3. Results

3.1. Comparison of the results corrected by the three kinds of processes

To compare the results corrected by the three kinds of processes, the reference data for each process were acquired in different times, which were fixed based on multiples of the number of measurements in each process. The correction factors obtained from the reference data were applied to the scattering data of a SiO2 glass rod with a diameter of 3.5 mm, which was measured for an hour to give an intensity of the order of 106 photons independent of the reference data. Fig. 3[link] shows the correcting-time evolution of the scattering data of SiO2 for each process. In the SS process [Fig. 3(a)[link]], the 32 min correction increased variations in the uncorrected data, whereas the longer-time corrections decreased variations. In the MS process [Fig. 3(b)[link]], the 28 min correction rapidly decreased variations, while the longer-time corrections gradually decreased variations with correcting time. Figs. 3(a) and 3(b)[link] indicate that the 112 min correction in the MS process was comparable with the 768 min correction in the SS process. In the OSS process [Fig. 3(c)[link]], only the 2 min correction rapidly decreased variations. Figs. 3(b) and 3(c)[link] indicate that the 32 min correction in the OSS process was comparable with the 672 min correction in the MS process.

[Figure 3]
Figure 3
Correcting-time evolutions of the SiO2 scattering data corrected by the SS (a), MS (b), and OSS (c) processes. Channels from 14500 to 15000 were selected from 19200 channels for comparison. The top panels display the identical uncorrected data.

To examine the results in Fig. 3[link] in detail, the correcting-time evolution of the SiO2 scattering data was evaluated in terms of an index of the noise level, i.e. the total fractional uncertainty (TFU), which was introduced in the previous paper (Kato et al., 2019[Kato, K., Tanaka, Y., Yamauchi, M., Ohara, K. & Hatsui, T. (2019). J. Synchrotron Rad. 26, 762-773.]) and was given as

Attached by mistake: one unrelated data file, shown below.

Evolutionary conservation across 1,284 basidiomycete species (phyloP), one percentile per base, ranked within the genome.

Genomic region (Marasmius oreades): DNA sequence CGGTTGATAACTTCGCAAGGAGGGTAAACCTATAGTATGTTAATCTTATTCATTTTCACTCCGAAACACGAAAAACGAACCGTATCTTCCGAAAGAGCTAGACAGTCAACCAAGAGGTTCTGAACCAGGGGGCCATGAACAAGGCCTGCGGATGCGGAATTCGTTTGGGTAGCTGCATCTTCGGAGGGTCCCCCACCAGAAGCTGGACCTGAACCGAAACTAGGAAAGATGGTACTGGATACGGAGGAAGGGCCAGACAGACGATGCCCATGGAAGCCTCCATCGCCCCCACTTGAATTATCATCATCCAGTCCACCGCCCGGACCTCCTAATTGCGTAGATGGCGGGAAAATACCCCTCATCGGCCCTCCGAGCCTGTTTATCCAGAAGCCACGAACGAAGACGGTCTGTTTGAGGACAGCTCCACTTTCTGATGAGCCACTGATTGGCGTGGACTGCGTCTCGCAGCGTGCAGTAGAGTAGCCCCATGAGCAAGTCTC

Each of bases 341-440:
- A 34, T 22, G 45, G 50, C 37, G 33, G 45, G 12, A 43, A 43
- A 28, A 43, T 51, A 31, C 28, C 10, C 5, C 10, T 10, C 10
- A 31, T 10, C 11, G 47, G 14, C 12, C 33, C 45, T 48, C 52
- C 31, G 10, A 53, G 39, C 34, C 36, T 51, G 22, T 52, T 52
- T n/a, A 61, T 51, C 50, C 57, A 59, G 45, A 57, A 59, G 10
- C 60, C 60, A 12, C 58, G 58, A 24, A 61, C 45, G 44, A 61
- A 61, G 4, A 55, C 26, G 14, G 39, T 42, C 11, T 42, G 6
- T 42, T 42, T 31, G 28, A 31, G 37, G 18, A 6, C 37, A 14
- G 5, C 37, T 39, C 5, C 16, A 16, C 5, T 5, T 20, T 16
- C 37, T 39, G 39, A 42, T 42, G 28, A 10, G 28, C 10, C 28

[{\rm{TFU}}\,\,(\%) = \big(\, {{{\sigma_{\rm{I}}}} \,/\, {\bar I}} \,\big) \times 100, \eqno(12)]

where Ī and σI are the arithmetic mean and the sample standard deviation of the scattering intensities measured by selected channels, respectively. Fig. 4[link] shows the correcting-time evolution of the TFU for the three kinds of processes. The TFU of the SS process did not reach a plateau, while that of the MS and OSS processes reached a plateau in half a day and half an hour, respectively. The SS and MS processes reached a TFU of 0.33% in 768 min and 112 min, respectively. Meanwhile, the OSS process reached a TFU of 0.29% in 6 min. None of the processes reached the level of the Poisson noise. The time for reaching a plateau indicates that the correction efficiency in the OSS process was 24 times as high as that in the MS process. In addition, the OSS process was found to yield better results than the MS process.

[Figure 4]
Figure 4
Correcting-time evolutions of the TFU evaluated from the SiO2 scattering data based on the SS, MS, and OSS processes. The inset shows the correcting time from 0 h to 5 h. Channels from 14500 to 15000, which is shown in Fig. 3[link], were selected for evaluation. The ideal TFU, which is based on the Poisson noise, is shown for reference. The TFU at 0 h corresponds to that of the uncorrected data.